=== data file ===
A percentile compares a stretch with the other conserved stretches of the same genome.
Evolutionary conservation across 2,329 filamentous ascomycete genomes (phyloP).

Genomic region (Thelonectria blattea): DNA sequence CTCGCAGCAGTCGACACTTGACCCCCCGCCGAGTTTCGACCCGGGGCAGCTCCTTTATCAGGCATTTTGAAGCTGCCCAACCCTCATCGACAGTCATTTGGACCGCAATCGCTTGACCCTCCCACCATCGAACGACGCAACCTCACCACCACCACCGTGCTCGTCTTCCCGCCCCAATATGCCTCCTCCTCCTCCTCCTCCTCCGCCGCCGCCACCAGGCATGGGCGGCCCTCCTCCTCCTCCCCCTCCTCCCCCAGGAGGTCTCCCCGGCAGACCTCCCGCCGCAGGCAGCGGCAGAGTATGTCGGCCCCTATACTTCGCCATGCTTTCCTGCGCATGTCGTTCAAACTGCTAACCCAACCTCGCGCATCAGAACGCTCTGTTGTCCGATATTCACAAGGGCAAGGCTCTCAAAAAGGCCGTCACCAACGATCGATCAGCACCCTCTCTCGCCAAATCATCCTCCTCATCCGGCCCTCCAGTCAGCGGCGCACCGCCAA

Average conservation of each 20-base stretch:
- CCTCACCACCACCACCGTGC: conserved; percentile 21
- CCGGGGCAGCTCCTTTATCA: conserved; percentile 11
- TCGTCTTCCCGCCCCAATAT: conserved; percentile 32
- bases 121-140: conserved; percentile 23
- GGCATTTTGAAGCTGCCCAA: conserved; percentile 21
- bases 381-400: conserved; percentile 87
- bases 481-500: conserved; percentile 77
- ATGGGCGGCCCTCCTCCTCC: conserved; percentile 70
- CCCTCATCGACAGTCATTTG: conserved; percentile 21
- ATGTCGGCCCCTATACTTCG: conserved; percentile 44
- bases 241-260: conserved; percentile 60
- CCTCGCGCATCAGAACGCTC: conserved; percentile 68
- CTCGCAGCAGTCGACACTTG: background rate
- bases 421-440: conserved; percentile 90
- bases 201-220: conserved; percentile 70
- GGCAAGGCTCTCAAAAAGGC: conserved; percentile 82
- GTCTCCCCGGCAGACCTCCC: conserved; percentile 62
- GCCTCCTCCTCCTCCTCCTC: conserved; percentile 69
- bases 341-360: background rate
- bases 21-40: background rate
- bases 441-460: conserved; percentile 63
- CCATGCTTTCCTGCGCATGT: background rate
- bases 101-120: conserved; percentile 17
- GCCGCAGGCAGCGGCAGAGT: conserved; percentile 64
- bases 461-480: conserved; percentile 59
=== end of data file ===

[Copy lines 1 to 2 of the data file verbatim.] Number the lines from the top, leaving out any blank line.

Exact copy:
A percentile compares a stretch with the other conserved stretches of the same genome.
Evolutionary conservation across 2,329 filamentous ascomycete genomes (phyloP).